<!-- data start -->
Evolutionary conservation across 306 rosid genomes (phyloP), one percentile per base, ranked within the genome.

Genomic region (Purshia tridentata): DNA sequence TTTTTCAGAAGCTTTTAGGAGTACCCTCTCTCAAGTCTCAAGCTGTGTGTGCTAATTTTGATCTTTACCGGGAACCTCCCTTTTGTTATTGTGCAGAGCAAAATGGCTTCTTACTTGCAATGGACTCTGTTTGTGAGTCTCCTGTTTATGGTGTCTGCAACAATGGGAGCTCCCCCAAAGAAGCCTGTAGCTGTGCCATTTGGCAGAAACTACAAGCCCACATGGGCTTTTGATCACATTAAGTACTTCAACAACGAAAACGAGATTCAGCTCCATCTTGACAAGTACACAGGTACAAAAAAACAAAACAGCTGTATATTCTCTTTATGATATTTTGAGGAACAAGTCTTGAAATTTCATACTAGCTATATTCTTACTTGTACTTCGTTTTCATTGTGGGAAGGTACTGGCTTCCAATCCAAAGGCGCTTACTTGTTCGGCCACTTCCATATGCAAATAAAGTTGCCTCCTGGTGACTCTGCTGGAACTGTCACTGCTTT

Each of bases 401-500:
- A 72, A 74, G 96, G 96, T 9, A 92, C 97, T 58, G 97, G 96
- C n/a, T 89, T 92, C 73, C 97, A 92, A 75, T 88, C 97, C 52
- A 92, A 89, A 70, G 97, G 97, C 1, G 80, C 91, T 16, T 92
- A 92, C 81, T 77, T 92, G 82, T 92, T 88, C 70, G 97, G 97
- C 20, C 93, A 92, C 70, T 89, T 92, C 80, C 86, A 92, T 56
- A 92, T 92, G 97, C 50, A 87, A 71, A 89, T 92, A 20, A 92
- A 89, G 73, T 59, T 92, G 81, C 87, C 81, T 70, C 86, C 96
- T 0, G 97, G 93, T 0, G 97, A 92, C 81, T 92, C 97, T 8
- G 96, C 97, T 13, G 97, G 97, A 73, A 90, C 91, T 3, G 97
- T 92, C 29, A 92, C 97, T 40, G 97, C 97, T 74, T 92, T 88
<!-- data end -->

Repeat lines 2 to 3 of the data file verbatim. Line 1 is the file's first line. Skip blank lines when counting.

Genomic region (Purshia tridentata): DNA sequence TTTTTCAGAAGCTTTTAGGAGTACCCTCTCTCAAGTCTCAAGCTGTGTGTGCTAATTTTGATCTTTACCGGGAACCTCCCTTTTGTTATTGTGCAGAGCAAAATGGCTTCTTACTTGCAATGGACTCTGTTTGTGAGTCTCCTGTTTATGGTGTCTGCAACAATGGGAGCTCCCCCAAAGAAGCCTGTAGCTGTGCCATTTGGCAGAAACTACAAGCCCACATGGGCTTTTGATCACATTAAGTACTTCAACAACGAAAACGAGATTCAGCTCCATCTTGACAAGTACACAGGTACAAAAAAACAAAACAGCTGTATATTCTCTTTATGATATTTTGAGGAACAAGTCTTGAAATTTCATACTAGCTATATTCTTACTTGTACTTCGTTTTCATTGTGGGAAGGTACTGGCTTCCAATCCAAAGGCGCTTACTTGTTCGGCCACTTCCATATGCAAATAAAGTTGCCTCCTGGTGACTCTGCTGGAACTGTCACTGCTTT

Each of bases 401-500: